Women in MINT are “important,” says co-founder of mechatronics company Ann Arbor

ANN ARBOR, MI – Mickey Swortzel’s Ann Arbor-based mechatronic control company knows how to get things moving.

Now the New Eagle co-founder wants to move the needle enough to get more women into engineering.

The company’s engineers take electronics and software and apply them to mechanical systems. These could be vehicle brakes that rely on a system to detect dry or wet road surfaces, or stop the vehicle in a certain way, or a control system that works with electric door locks, electric windows, wiper sensors, trunk release, power steering and autonomous functions .

“If you get in a car today and drive down the street, the sidewalk is dry and your brakes have a mechatronic system, there is a mechanical system that stops the car,” Swortzel said. “The electronics will feel the dry road surface. The software says, “When dry, stop this way.”

The New Eagle team does not design cars, but systems for autonomous machines, military vehicles, and electric and hybrid vehicles. Engineers can even swap out parts to convert a vehicle to hybrid or electric vehicles, Swortzel added.

The industry lacks key figures, however: women in science, technology, engineering and math (STEM), said Swortzel, who has a degree in economics and an MBA.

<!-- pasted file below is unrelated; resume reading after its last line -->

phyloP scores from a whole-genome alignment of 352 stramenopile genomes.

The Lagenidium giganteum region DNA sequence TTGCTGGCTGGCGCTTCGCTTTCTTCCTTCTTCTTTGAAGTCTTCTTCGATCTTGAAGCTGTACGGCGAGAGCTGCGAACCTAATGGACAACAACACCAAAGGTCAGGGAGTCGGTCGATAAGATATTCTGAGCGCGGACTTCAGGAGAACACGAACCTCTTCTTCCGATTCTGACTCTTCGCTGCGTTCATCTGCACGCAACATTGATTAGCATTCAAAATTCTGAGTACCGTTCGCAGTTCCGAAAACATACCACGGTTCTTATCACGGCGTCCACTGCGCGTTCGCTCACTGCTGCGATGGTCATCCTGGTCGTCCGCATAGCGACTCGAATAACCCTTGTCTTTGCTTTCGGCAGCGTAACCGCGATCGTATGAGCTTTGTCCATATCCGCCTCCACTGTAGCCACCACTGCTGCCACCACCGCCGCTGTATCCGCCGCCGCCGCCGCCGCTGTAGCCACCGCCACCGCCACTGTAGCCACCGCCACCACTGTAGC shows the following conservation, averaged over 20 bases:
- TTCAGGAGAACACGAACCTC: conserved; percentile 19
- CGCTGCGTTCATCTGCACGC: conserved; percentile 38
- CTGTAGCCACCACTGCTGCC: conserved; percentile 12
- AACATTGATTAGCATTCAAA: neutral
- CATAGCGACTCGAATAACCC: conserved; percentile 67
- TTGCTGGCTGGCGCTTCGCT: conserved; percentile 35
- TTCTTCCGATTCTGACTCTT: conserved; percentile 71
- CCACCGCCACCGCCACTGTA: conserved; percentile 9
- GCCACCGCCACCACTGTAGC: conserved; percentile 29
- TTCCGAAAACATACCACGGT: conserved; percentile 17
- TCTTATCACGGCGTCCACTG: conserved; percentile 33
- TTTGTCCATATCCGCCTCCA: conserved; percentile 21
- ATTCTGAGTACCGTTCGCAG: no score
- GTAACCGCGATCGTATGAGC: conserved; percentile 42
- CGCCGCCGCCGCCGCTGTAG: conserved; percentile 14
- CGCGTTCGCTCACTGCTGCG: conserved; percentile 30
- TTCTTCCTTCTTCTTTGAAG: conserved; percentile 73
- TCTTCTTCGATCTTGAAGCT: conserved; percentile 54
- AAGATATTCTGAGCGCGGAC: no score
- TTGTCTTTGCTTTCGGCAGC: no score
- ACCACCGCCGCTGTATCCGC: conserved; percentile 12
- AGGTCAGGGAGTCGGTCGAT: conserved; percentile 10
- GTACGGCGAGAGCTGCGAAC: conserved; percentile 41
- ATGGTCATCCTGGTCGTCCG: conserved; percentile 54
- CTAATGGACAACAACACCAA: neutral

“We believe adding women to STEM is important,” said Swortzel.

The company aims to support robotics and other student-led high school and university teams to encourage and populate women in STEM, she added.

“I think there is an intimidating factor as a non-engineer considering that for non-STEM graduates, the person doesn’t matter in technology. … We work with clients all over the world and they have financial, operational and marketing needs. The company has to be solid as a whole, ”said Swortzel.

Her job at New Eagle was to grow the company with her husband and co-founder, Rich Swortzel, whom she calls a visionary. The couple co-founded the company in 2008.

“Often the visionary has great ideas, but they cannot implement them. I think i’m making it real. I’ll make it possible, ”said Swortzel. “I am heavily involved in recruiting where we can find the right people.”

More than half of the team is made up of engineers, but Swortzel emphasized that there are not enough women in the industry.

“But that shows what the senior year has been over the past few decades. I think the greatest value for women in STEM is that there is no industry that does not have a human resource component. I think we have a unique perspective on customer management, organizational skills and communication that is sometimes more natural with women and has definitely been a lack of STEM training in the past few decades, ”said Swortzel.

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